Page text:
background preloader

Child labour: the tobacco industry's smoking gun

Child labour: the tobacco industry's smoking gun
At the height of the tobacco harvest season, Malawi's lush, flowing fields are filled with young children picking the big green-yellow leaves. Some can count their age on one hand. One of them is five-year-old Olofala, who works every day with his parents in rural Kasungu, one of Malawi's key tobacco growing districts. When asked if he will go to school next year, he shrugs his shoulders. One thing is clear to Olofala already: work comes first, education second. His sister, Ethel, 12, is only in year three. Such complaints are not uncommon. Since the handling of the leaves is done largely without protective clothing, workers absorb up to 54 milligrams of dissolved nicotine daily through their skin, equal to the amount of 50 cigarettes, according to 2005 research by Prof Robert McKnight, of the College of Public Health at the University of Kentucky, Lexington. At the consumer end of the chain, smokers are constantly reminded of the associated health risks. The tobacco giants disagree.

Related:  Child Labor

Child-labor rules could limit what kids are allowed to do on farms GRAND RIDGE, Ill. – Tossing hay into cattle pens is the first chore Austin Walter remembers doing on his parents' farm. When he was 9, he got his first lesson in operating a tractor — in first gear only, his dad, Darren, says, "so I could go catch him." Austin, who is now 14, tends heifers, makes sure the barbed-wire fence around the pasture is intact and helps clean equipment and care for calves on his grandfather and great-uncle's bigger farm a couple of miles down the road. "This is what I want to do," says Austin, an A student and football player who has won many awards for showing livestock at fairs. "If you grow up in the farm atmosphere and you're safely trained and you enjoy it, I think you should be allowed to." PHOTOS: The Walter family farm in Grand Ridge, Ill.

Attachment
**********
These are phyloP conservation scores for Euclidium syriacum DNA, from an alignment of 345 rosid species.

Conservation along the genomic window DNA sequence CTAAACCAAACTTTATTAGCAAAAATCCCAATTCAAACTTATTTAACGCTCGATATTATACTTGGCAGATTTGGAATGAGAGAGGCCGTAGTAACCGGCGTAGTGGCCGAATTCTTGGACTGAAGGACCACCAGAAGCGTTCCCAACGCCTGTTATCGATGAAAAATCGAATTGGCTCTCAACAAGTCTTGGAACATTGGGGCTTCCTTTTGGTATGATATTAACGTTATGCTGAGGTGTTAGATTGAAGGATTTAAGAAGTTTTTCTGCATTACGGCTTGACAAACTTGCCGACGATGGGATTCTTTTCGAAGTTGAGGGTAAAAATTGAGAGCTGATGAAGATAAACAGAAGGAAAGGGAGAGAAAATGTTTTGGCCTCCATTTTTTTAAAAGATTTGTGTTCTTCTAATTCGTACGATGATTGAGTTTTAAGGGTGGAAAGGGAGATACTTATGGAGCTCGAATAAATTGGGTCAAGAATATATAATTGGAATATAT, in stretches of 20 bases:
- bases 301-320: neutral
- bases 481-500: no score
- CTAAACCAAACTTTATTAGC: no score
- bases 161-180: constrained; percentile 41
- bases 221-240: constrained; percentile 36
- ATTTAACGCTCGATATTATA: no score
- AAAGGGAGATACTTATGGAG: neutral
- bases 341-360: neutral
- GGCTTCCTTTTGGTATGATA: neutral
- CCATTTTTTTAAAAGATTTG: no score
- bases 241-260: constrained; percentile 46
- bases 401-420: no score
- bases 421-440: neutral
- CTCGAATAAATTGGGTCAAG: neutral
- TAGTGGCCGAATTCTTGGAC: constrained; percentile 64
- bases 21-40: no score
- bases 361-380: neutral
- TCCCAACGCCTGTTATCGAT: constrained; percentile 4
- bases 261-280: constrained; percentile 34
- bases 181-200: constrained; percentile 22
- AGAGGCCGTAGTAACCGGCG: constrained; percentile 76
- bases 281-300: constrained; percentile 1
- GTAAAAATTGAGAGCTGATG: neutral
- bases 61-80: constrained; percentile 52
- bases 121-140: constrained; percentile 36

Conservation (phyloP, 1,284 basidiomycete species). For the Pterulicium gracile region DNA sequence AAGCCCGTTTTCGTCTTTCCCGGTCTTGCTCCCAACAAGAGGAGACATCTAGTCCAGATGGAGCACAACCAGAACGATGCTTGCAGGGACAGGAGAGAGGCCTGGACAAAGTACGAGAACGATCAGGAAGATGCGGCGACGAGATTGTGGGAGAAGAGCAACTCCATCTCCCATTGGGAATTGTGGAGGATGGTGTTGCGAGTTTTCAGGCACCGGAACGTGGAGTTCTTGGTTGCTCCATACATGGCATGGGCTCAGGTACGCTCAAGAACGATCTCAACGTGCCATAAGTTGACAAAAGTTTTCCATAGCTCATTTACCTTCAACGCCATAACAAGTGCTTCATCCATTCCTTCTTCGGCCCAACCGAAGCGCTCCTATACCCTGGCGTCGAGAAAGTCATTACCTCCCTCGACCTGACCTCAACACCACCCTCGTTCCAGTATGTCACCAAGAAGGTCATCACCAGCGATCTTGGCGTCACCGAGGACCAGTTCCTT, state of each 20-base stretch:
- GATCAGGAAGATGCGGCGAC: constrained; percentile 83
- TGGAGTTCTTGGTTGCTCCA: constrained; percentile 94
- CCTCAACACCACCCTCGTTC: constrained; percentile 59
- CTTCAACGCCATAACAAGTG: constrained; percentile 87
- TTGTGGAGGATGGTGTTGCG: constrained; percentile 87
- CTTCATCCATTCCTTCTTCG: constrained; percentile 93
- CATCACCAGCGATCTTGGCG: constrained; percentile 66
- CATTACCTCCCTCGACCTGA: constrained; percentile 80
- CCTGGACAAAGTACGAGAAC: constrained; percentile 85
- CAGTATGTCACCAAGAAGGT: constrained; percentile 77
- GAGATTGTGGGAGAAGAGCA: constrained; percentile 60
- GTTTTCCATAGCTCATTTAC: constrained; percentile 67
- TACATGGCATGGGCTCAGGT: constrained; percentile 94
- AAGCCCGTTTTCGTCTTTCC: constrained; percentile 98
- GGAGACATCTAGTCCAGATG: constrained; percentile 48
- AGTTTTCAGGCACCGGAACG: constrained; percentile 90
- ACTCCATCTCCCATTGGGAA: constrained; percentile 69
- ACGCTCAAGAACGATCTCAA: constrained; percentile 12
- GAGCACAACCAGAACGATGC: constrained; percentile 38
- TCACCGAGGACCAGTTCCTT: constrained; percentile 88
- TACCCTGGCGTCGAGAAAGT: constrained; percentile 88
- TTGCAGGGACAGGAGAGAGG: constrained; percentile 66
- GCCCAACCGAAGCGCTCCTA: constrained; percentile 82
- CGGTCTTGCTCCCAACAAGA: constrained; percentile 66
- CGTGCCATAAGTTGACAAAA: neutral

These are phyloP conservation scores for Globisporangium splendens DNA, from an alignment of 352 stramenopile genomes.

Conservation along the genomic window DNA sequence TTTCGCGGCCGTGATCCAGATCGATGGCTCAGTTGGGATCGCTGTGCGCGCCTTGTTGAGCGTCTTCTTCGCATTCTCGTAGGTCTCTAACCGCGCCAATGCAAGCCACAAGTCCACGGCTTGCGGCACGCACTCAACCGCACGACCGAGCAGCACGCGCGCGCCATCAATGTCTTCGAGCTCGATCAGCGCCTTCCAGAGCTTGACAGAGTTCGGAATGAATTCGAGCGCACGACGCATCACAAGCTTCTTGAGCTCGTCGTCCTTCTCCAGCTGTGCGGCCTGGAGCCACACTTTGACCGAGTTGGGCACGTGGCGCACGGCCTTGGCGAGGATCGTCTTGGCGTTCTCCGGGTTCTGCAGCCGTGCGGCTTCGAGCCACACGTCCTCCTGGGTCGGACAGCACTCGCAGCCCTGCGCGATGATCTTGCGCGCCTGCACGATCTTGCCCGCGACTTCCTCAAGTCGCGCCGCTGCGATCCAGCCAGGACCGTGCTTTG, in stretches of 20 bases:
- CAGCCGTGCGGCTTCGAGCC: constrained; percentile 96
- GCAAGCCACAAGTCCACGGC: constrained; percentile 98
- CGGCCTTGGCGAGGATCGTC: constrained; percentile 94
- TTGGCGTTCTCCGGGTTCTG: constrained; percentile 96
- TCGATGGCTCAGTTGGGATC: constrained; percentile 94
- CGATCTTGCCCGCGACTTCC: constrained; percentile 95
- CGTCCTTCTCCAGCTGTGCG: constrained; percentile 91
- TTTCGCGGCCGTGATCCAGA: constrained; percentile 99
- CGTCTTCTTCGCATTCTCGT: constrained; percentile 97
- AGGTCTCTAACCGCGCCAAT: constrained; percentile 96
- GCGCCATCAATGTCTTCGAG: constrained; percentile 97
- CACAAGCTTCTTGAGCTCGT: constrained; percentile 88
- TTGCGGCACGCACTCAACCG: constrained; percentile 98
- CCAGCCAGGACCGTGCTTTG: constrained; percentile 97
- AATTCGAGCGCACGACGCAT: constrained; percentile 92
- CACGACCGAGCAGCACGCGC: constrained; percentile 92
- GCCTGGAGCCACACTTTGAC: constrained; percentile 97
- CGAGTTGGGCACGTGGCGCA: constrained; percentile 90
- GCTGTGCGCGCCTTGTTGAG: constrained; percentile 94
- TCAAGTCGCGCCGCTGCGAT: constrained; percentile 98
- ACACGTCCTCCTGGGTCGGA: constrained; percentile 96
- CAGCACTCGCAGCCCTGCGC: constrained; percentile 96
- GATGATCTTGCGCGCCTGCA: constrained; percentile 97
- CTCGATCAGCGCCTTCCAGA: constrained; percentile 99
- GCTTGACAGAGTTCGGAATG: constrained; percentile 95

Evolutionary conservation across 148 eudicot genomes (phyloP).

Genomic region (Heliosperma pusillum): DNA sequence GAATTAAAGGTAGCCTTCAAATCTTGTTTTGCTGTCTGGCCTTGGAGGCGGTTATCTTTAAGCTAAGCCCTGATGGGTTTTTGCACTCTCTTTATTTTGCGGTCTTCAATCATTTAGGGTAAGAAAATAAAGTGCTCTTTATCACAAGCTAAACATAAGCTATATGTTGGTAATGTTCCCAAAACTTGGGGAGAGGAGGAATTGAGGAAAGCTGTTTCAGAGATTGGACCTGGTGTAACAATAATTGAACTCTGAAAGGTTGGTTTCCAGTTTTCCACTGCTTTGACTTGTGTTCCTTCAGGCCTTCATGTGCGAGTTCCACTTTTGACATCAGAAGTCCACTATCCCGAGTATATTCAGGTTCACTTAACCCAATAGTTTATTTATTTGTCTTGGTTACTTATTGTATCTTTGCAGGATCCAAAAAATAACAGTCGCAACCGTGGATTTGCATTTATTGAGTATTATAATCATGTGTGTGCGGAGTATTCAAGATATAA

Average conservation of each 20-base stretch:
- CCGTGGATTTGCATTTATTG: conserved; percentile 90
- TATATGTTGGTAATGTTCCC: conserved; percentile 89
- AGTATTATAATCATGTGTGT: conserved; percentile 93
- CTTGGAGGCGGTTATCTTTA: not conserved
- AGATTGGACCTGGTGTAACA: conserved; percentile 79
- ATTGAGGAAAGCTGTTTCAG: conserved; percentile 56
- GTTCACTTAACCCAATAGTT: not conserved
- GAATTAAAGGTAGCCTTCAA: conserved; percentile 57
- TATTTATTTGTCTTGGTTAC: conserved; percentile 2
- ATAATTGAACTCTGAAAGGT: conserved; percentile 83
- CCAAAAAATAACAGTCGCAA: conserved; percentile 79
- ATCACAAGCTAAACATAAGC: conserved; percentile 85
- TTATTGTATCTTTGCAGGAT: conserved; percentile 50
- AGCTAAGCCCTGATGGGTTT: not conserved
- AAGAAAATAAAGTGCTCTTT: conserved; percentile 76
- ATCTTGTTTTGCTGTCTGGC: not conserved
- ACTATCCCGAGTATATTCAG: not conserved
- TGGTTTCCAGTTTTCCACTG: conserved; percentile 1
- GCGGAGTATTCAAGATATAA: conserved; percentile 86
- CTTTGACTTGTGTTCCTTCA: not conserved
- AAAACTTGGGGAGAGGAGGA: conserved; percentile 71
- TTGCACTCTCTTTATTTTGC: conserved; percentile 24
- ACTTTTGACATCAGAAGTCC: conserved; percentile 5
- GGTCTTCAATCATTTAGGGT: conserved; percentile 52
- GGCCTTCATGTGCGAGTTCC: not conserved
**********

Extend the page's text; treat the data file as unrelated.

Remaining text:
Rural kids, parents angry about Labor Dept. rule banning farm chores Update, April 26, 7:55 p.m.: Citing public outrage, the Department of Labor has withdrawn the controversial rulemaking proposal described in this article. A proposal from the Obama administration to prevent children from doing farm chores has drawn plenty of criticism from rural-district members of Congress. But now it’s attracting barbs from farm kids themselves. The Department of Labor is poised to put the finishing touches on a rule that would apply child labor laws to children working on family farms, prohibiting them from performing a list of jobs on their own families’ land.

Child slavery and chocolate: All too easy to find In "Chocolate's Child Slaves," CNN's David McKenzie travels into the heart of the Ivory Coast to investigate children working in the cocoa fields. (More information and air times on CNN International.) By David McKenzie and Brent Swails, CNN Daloa, Ivory Coast (CNN) - Chocolate’s billion-dollar industry starts with workers like Abdul. He squats with a gang of a dozen harvesters on an Ivory Coast farm. Apple’s own data reveal 120,000 supply-chain employees worked excessive hours in November To its credit, Apple is now posting monthly information tracking the extent to which employees in its supply chain are working less than its standard of 60 hours per week. The introductory language to this information states: “Ending the industry practice of excessive overtime is a top priority for Apple in 2012.” The accompanying graph itself, however, contains data from Jan. 2012 through Nov. 2012 and suggests otherwise.